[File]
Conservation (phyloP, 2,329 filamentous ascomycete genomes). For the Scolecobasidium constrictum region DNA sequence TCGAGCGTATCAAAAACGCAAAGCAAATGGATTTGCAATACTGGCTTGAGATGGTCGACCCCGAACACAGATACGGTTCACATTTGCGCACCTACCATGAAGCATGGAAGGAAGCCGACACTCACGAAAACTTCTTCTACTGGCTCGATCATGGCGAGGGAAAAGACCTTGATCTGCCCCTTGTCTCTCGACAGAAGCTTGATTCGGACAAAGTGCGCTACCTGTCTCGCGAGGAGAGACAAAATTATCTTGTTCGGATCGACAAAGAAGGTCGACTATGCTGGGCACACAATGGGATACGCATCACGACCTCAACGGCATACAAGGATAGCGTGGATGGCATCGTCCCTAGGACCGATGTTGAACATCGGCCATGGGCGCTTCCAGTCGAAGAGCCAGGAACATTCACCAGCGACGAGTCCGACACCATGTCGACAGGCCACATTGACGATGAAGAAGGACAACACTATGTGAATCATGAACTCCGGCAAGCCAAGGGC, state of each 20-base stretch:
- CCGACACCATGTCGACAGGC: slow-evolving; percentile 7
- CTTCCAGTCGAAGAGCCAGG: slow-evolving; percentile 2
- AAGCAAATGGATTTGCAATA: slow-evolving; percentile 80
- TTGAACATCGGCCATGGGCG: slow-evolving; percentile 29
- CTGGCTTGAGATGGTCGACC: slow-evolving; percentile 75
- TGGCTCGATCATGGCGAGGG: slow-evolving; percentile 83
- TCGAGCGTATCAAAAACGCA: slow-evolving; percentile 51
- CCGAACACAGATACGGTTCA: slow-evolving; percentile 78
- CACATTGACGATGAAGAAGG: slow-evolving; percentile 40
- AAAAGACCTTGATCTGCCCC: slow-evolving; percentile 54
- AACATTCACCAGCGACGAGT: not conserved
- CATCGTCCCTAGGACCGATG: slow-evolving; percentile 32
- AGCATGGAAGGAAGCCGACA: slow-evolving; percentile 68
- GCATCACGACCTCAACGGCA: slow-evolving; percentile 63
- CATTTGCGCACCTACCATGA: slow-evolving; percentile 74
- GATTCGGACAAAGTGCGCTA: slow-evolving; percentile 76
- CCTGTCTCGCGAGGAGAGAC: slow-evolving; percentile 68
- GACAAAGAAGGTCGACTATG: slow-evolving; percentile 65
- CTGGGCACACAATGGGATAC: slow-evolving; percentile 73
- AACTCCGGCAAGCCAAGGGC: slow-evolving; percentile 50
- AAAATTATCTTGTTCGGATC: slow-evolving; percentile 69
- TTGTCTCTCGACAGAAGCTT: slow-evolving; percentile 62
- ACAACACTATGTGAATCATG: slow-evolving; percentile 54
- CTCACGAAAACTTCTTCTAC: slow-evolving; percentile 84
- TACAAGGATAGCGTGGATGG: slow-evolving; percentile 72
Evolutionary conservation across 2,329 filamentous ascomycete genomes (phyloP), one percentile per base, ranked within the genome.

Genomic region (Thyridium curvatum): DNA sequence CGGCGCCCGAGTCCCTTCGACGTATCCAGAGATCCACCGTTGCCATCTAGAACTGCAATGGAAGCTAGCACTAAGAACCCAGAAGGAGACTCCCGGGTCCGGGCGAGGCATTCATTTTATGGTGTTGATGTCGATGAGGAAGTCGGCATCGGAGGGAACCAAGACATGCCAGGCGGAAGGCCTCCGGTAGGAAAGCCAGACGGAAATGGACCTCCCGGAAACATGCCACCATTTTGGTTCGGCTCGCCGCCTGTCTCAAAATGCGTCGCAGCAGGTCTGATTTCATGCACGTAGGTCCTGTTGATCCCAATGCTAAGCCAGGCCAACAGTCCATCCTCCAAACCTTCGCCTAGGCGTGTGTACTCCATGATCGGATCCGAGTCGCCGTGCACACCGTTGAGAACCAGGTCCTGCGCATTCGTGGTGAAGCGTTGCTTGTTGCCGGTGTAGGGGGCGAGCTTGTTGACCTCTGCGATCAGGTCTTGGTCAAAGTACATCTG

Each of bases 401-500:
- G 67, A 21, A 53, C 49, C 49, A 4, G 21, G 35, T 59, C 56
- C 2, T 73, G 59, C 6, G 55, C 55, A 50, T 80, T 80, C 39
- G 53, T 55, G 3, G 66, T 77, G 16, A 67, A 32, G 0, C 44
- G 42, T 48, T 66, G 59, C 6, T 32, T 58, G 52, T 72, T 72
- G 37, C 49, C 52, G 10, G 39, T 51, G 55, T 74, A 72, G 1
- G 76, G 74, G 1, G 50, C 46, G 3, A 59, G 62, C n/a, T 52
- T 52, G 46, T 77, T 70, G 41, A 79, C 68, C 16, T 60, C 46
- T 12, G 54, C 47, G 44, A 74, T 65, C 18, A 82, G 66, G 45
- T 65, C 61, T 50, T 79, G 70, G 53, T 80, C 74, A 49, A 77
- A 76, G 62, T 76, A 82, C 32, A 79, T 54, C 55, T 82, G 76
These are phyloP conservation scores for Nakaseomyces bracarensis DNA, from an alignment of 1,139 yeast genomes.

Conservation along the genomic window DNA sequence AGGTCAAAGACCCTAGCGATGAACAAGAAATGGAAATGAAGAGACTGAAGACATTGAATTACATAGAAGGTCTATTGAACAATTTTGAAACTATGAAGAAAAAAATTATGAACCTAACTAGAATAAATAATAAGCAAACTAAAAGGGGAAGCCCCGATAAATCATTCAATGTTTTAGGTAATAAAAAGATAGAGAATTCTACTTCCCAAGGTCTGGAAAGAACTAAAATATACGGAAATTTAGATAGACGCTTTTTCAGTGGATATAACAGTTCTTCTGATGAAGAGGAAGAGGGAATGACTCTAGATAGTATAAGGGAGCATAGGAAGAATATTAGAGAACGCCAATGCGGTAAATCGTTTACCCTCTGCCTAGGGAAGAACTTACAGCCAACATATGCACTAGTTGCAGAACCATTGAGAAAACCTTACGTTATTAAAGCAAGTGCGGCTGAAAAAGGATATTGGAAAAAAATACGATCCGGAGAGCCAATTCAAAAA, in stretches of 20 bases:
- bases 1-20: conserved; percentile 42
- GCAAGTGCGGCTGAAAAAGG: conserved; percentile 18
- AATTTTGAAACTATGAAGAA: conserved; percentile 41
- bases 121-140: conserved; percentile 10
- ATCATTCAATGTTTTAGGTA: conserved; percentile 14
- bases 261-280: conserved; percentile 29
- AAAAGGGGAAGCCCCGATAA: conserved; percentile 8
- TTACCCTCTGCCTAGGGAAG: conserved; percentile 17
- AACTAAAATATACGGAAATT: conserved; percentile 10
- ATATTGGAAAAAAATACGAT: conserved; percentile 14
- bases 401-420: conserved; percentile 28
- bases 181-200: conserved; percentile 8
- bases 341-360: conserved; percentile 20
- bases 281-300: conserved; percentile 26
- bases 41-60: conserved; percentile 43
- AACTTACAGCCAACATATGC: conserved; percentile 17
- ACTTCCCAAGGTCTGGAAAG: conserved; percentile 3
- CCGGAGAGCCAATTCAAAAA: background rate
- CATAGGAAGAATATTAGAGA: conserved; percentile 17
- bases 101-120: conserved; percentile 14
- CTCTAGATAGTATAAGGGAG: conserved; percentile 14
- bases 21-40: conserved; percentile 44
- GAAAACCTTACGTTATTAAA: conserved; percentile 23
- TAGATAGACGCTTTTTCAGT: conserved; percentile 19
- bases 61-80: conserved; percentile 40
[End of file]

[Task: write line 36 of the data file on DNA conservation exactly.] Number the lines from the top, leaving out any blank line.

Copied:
- T 52, G 46, T 77, T 70, G 41, A 79, C 68, C 16, T 60, C 46